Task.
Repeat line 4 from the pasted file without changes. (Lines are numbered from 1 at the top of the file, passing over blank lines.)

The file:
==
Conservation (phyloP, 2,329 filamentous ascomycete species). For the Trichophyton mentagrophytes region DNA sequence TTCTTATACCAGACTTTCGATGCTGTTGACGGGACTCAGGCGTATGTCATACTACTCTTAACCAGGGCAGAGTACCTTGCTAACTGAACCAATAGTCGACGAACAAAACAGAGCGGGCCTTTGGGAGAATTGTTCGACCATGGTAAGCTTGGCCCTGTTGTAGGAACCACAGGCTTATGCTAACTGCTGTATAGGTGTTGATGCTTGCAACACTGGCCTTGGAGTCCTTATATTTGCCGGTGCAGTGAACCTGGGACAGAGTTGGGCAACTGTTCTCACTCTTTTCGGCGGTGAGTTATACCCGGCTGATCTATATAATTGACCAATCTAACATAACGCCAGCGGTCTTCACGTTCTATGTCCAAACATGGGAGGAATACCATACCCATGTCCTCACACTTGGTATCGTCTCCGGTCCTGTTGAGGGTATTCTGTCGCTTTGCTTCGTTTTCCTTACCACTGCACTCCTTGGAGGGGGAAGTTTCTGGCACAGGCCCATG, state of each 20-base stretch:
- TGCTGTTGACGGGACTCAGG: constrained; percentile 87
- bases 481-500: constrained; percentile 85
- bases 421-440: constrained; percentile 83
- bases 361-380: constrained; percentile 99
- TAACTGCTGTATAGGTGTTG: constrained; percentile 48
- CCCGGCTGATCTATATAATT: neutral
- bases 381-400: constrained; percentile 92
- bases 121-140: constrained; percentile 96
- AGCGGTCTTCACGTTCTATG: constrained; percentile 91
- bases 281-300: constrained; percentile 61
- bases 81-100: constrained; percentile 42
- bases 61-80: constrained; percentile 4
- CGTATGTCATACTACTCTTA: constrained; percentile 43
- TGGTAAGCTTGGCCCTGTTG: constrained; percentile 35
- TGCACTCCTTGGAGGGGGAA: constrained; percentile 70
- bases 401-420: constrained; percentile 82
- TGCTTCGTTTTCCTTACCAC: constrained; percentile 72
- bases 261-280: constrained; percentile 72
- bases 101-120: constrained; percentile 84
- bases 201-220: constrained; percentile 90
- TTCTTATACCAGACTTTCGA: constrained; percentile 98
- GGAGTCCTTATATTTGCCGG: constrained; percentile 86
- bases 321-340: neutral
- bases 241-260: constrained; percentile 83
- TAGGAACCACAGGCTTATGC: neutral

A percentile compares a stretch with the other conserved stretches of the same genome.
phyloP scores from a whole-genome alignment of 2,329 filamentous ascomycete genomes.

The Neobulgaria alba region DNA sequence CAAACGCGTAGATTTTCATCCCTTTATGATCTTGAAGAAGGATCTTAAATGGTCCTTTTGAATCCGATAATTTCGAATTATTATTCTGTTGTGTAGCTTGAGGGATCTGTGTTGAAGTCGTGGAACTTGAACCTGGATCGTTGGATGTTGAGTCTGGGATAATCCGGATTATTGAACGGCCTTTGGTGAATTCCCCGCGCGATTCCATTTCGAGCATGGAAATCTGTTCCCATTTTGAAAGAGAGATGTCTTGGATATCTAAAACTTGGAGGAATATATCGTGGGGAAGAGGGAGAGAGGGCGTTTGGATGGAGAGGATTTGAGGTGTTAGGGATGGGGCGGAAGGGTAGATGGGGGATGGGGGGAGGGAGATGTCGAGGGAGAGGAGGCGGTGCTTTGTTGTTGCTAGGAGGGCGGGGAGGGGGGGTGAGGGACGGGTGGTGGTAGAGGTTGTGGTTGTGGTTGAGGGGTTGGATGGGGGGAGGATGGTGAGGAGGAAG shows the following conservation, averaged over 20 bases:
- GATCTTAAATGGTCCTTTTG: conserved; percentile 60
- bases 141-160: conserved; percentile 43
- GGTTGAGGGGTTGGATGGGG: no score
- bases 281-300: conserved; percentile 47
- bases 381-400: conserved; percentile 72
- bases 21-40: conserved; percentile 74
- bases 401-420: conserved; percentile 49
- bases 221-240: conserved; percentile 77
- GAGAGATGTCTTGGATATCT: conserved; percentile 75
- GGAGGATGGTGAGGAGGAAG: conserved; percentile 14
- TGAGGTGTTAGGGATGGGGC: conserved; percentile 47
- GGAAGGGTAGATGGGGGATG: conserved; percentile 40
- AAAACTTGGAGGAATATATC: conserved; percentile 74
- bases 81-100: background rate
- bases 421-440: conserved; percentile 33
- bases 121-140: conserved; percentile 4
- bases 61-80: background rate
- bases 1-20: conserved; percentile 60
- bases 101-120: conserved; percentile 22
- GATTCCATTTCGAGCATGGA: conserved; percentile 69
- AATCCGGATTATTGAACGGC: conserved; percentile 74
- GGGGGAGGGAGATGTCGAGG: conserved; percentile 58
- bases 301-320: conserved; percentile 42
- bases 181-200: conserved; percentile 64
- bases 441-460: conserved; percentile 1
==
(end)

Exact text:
- bases 421-440: constrained; percentile 83